Our August Poet in Residence, Edward Harkness, found his way to poetry the way so many poets did: a high school English teacher led the way. The teacher introduced Harkness to the work of Emily Dickinson and, most importantly, the poem ("Death of the Ball Turret Gunner" by Randall Jarrell,, which inspired "an immediate visceral reaction" in him.
Harkness has lived in the Seattle area for his whole life, and he considers himself very much a part of "Seattle tradition of literature." He writes beautifully about the region in his work, of course, and he participates in the literary community as a reader. But Harkness has an even more direct tie to the region's history of literature. "My mentor was Richard Hugo," he says. You can't get much more into the Seattle literary scene than learning at the feet of the Hugo House's namesake.
In fact, Harkness's biography is basically made up of a who's who of Northwestern poetry history. He attended the University of Washington "right after the death of Theodore Roethke, and his ghost was everywhere around the campus," and he attended one of Tess Gallagher's very first public poetry readings. It was no less a talent than Madeline DeFrees who saw something in Harkness and encouraged him to go to University of Montana to study under Hugo.
Hugo's tutelage was "the game changer for me," Harkness says. He'd loved poetry for years, but Hugo in performance was the thing that pushed Harkness toward the idea of poetry as a vocation. "I'll never forget hearing [Hugo]. I'd never heard a voice like that, and it just boomed out of him — it was kind of scary how powerful his voice was. And I just said, 'okay, that's what I want to do.'"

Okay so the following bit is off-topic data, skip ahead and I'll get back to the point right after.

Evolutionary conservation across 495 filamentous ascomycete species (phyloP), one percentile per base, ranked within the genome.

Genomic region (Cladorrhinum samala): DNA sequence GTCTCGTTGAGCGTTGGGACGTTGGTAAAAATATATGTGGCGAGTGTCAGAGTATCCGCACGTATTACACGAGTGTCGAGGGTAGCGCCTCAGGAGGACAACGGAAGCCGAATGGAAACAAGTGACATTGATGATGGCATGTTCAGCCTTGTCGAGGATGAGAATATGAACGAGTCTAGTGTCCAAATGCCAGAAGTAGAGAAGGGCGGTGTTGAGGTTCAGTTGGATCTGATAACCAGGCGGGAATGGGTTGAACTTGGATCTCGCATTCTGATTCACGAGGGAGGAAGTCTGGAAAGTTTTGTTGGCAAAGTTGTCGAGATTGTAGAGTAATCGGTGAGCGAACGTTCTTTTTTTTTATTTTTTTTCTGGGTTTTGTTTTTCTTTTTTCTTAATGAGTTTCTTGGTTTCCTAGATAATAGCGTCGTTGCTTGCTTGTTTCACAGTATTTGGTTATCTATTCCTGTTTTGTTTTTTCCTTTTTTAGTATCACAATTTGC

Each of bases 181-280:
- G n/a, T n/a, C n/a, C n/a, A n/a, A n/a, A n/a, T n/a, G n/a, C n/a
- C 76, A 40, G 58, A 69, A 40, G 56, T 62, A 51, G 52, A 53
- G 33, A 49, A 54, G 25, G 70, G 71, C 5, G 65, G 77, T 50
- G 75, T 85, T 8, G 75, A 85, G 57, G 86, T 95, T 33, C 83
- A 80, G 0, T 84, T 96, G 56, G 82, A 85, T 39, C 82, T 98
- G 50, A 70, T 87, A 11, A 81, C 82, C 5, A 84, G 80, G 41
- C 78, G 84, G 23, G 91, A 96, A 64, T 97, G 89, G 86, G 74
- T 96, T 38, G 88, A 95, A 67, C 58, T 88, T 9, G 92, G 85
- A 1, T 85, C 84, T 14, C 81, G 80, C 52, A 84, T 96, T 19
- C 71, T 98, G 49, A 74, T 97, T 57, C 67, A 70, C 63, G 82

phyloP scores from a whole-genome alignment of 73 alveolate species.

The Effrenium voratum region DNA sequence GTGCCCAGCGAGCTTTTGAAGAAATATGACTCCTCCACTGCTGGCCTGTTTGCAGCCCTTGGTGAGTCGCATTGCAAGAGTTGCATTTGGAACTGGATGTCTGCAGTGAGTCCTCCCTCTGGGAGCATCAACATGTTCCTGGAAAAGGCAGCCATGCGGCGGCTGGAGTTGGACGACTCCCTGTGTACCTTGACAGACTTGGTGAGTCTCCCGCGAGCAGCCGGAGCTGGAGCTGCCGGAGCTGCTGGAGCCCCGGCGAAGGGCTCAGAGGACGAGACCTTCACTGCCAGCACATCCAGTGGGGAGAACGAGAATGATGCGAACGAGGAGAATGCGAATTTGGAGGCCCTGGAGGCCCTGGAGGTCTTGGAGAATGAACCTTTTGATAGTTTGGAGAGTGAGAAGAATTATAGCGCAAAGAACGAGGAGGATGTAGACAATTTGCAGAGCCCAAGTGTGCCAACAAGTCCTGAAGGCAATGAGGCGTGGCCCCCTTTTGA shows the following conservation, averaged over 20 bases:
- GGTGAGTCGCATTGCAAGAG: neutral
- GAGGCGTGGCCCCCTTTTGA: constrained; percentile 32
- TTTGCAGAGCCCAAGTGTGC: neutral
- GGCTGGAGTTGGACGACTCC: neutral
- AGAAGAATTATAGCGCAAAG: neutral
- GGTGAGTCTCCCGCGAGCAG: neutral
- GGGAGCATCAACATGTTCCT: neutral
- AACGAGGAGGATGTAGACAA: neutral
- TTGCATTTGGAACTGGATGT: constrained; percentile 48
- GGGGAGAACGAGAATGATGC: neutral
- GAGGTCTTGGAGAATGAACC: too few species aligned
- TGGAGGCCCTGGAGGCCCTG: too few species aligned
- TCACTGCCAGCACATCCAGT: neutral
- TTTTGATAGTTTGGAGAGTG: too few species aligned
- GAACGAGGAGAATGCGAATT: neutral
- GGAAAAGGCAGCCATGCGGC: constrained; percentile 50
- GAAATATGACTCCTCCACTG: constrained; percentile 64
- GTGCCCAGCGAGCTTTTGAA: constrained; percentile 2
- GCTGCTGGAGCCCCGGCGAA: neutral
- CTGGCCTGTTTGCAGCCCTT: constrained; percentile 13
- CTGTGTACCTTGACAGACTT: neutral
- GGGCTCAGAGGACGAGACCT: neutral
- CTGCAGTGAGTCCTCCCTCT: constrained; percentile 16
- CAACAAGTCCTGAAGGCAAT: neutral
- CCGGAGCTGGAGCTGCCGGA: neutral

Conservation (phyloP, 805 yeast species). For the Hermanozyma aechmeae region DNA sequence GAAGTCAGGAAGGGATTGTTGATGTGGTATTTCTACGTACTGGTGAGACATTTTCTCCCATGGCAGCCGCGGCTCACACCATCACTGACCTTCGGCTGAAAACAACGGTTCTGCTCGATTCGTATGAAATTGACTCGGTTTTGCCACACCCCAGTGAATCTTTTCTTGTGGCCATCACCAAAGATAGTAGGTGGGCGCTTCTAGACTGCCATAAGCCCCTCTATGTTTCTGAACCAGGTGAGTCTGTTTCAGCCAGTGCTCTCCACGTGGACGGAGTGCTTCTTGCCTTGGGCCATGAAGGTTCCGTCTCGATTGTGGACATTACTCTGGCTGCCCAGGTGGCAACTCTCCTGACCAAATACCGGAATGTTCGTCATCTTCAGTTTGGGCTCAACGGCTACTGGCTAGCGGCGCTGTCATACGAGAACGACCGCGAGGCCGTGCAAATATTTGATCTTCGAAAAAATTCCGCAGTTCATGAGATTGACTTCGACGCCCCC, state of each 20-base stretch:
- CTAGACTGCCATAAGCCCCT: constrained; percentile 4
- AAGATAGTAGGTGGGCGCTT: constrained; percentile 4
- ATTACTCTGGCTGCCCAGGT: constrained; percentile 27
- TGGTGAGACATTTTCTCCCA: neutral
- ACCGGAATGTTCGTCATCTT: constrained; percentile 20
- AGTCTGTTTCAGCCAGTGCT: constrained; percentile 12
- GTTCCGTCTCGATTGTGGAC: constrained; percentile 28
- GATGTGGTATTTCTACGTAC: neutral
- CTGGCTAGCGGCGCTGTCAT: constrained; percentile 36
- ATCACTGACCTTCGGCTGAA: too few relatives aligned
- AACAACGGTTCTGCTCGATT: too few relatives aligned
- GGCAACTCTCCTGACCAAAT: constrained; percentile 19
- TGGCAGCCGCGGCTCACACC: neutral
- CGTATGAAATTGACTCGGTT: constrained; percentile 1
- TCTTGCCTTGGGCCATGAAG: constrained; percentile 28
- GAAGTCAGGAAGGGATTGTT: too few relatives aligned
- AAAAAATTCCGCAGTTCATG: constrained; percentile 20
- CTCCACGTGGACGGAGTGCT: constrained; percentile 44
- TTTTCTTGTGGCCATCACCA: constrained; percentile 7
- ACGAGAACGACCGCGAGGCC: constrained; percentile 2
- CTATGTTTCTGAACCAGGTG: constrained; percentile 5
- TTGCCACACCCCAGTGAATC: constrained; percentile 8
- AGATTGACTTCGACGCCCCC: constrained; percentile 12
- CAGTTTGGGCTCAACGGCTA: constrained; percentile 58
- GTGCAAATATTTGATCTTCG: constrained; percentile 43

One name that Harkness believes doesn't get enough attention in Northwest poetry history is Nelson Bentley, a poet who was one of Roethke's contemporaries and who lived, by Harkness's estimation, "in Roethke's shadow." Bentley was "a very fine poet and an incredible teacher — students just worshipped him. He was genial and approachable and never, ever threatening or intimidating, in the way that I think Roethke could be."
As a teacher at Shoreline Community College, Harkness inspired a whole new generation of regional poets. "I think I've done my best" to pass on the lineage of Hugo, he says. But Harkness isn't slavishly devoted to past masters. He brings his own elements to poetry: "I am much more narrative driven" than most Northwest poets, he says. "I tend to be conversational. I think I learned something about humor from de Frees."
And maybe most of all, Harkness says, "I see myself as being a more political, in my work." He has written poems that directly address his own white privilege, which is certainly not something you can find in Hugo or Roethke's work. So what makes a good political poem? "It has to be nuanced, maybe. Nuance and subtlety and suggestibility are all necessary."
Harkness is now hard at work on composing a "new and selected" collection of his poetry. "I'm barely starting on it," he says, "going through my three books and putting them together with a sampling of new stuff." Now that he's learned from the Mount Rushmore of Northwestern poetry, it's time for Harkness to carve out his own place in Seattle's story.